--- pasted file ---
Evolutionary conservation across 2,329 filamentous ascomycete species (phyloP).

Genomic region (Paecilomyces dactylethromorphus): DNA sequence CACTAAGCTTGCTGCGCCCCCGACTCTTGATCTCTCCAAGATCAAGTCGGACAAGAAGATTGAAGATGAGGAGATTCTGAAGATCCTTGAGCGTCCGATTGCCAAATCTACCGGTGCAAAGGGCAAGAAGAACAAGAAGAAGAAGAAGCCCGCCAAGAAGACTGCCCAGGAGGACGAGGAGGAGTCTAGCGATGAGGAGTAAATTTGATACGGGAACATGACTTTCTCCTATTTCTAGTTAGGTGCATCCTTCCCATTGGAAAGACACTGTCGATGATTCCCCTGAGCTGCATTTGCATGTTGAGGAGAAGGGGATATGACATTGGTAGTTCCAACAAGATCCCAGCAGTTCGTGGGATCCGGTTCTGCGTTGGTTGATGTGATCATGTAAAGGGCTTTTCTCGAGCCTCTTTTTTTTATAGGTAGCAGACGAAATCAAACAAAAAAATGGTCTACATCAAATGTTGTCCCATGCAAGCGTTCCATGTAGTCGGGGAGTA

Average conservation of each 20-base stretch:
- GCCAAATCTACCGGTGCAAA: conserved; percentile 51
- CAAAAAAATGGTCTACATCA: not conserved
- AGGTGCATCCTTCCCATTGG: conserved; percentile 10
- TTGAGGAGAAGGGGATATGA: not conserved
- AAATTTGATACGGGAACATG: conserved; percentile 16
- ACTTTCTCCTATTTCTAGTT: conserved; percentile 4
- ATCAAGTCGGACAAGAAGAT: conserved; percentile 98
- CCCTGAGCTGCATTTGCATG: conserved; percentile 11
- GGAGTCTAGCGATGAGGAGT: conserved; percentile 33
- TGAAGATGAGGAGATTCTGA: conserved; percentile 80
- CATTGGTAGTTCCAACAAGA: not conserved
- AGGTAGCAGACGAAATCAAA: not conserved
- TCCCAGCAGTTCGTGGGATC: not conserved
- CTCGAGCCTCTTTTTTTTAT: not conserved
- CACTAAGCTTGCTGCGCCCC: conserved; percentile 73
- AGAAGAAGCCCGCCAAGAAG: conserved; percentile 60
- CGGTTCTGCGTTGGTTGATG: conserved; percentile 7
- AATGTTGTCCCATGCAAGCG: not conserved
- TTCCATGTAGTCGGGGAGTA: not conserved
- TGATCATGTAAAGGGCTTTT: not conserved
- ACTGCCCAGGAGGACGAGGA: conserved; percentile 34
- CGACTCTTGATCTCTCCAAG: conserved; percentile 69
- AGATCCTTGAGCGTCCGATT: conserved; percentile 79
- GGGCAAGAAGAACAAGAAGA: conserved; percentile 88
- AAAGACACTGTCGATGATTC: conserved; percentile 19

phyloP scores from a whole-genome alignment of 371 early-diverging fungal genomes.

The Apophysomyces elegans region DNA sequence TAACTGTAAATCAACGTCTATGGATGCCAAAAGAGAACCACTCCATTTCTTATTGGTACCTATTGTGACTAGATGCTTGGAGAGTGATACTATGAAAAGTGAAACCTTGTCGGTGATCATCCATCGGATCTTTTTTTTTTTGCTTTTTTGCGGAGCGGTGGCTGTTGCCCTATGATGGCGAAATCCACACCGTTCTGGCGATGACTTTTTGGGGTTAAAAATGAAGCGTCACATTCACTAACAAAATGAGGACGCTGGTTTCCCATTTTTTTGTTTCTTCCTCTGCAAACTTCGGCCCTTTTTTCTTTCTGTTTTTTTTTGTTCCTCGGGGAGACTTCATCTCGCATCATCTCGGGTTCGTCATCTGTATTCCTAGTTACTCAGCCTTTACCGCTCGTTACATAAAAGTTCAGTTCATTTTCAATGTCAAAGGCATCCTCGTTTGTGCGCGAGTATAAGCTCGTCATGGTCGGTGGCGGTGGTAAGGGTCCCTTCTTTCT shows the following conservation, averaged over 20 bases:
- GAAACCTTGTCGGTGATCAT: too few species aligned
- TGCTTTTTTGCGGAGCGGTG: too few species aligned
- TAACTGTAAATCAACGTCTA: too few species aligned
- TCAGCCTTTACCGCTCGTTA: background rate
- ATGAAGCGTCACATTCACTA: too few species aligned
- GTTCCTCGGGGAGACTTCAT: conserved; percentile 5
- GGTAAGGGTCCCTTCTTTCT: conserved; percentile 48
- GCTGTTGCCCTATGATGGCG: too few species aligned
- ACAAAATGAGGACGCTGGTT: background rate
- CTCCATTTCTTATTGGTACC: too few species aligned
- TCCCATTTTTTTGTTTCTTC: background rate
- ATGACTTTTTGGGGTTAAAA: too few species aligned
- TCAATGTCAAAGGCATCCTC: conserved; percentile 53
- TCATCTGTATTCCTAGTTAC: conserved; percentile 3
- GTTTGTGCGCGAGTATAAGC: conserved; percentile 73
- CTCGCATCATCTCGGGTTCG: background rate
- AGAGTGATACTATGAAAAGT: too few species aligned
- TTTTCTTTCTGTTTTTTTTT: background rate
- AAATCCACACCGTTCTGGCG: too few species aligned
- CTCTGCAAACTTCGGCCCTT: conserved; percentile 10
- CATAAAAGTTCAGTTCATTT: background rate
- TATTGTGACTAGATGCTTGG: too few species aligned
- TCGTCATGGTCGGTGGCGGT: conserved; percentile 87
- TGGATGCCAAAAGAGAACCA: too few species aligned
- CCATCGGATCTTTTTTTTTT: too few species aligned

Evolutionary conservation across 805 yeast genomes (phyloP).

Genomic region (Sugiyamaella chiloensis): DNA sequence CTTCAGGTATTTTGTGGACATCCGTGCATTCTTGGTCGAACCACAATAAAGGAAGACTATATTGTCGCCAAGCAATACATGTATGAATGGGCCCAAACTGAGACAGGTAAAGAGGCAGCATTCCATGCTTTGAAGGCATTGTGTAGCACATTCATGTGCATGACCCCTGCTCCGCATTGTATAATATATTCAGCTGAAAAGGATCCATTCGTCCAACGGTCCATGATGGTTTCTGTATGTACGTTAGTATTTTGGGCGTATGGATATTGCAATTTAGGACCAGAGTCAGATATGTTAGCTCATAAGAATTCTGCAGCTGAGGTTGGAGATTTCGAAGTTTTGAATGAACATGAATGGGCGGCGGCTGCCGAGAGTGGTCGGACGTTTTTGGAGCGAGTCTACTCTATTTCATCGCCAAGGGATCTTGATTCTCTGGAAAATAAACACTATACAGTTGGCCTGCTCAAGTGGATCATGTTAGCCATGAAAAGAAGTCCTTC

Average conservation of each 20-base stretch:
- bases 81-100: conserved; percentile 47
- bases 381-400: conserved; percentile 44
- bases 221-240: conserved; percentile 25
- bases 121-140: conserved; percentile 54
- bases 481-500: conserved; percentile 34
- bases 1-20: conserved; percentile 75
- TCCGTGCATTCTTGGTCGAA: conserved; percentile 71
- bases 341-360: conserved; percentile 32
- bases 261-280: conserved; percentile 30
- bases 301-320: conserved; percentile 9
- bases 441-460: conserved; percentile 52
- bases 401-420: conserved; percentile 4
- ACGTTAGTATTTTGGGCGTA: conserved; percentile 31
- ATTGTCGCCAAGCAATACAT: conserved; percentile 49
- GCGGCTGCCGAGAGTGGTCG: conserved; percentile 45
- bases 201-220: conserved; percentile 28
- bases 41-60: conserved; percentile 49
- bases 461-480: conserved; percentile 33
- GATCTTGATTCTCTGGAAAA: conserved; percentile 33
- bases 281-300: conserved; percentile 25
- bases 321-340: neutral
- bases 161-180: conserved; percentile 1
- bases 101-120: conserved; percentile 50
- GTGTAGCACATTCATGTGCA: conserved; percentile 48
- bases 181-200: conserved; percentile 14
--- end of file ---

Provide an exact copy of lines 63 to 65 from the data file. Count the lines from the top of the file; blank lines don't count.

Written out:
- bases 481-500: conserved; percentile 34
- bases 1-20: conserved; percentile 75
- TCCGTGCATTCTTGGTCGAA: conserved; percentile 71